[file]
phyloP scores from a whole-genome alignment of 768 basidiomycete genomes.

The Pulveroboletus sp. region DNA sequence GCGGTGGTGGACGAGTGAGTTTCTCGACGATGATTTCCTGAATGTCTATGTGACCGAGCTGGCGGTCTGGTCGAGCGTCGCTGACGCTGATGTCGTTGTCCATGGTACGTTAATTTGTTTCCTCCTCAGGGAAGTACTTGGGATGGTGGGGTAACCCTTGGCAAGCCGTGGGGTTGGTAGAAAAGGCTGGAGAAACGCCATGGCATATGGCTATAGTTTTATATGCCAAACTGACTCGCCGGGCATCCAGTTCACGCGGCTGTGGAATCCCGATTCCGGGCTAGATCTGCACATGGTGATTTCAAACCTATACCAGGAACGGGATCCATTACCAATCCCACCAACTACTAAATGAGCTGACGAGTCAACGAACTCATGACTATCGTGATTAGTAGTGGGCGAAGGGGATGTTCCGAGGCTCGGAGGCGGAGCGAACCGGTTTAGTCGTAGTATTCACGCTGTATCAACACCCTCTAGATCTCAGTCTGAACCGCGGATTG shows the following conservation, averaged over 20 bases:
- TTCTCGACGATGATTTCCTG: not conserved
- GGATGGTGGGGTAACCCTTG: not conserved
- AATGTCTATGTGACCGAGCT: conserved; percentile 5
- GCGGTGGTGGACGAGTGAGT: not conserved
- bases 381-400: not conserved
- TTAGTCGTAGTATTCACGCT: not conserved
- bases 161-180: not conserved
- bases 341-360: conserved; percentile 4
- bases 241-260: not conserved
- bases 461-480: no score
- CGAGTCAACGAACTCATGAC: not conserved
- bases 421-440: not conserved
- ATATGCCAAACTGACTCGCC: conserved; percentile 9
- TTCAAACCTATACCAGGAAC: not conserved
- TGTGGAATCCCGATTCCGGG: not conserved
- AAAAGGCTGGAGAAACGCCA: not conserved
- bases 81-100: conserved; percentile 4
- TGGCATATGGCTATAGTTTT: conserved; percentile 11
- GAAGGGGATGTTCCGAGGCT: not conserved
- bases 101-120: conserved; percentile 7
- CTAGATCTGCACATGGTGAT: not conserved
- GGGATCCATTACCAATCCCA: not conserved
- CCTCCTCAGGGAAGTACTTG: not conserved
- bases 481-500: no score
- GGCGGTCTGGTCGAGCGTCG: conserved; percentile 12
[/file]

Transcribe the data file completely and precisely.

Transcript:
phyloP scores from a whole-genome alignment of 768 basidiomycete genomes.

The Pulveroboletus sp. region DNA sequence GCGGTGGTGGACGAGTGAGTTTCTCGACGATGATTTCCTGAATGTCTATGTGACCGAGCTGGCGGTCTGGTCGAGCGTCGCTGACGCTGATGTCGTTGTCCATGGTACGTTAATTTGTTTCCTCCTCAGGGAAGTACTTGGGATGGTGGGGTAACCCTTGGCAAGCCGTGGGGTTGGTAGAAAAGGCTGGAGAAACGCCATGGCATATGGCTATAGTTTTATATGCCAAACTGACTCGCCGGGCATCCAGTTCACGCGGCTGTGGAATCCCGATTCCGGGCTAGATCTGCACATGGTGATTTCAAACCTATACCAGGAACGGGATCCATTACCAATCCCACCAACTACTAAATGAGCTGACGAGTCAACGAACTCATGACTATCGTGATTAGTAGTGGGCGAAGGGGATGTTCCGAGGCTCGGAGGCGGAGCGAACCGGTTTAGTCGTAGTATTCACGCTGTATCAACACCCTCTAGATCTCAGTCTGAACCGCGGATTG shows the following conservation, averaged over 20 bases:
- TTCTCGACGATGATTTCCTG: not conserved
- GGATGGTGGGGTAACCCTTG: not conserved
- AATGTCTATGTGACCGAGCT: conserved; percentile 5
- GCGGTGGTGGACGAGTGAGT: not conserved
- bases 381-400: not conserved
- TTAGTCGTAGTATTCACGCT: not conserved
- bases 161-180: not conserved
- bases 341-360: conserved; percentile 4
- bases 241-260: not conserved
- bases 461-480: no score
- CGAGTCAACGAACTCATGAC: not conserved
- bases 421-440: not conserved
- ATATGCCAAACTGACTCGCC: conserved; percentile 9
- TTCAAACCTATACCAGGAAC: not conserved
- TGTGGAATCCCGATTCCGGG: not conserved
- AAAAGGCTGGAGAAACGCCA: not conserved
- bases 81-100: conserved; percentile 4
- TGGCATATGGCTATAGTTTT: conserved; percentile 11
- GAAGGGGATGTTCCGAGGCT: not conserved
- bases 101-120: conserved; percentile 7
- CTAGATCTGCACATGGTGAT: not conserved
- GGGATCCATTACCAATCCCA: not conserved
- CCTCCTCAGGGAAGTACTTG: not conserved
- bases 481-500: no score
- GGCGGTCTGGTCGAGCGTCG: conserved; percentile 12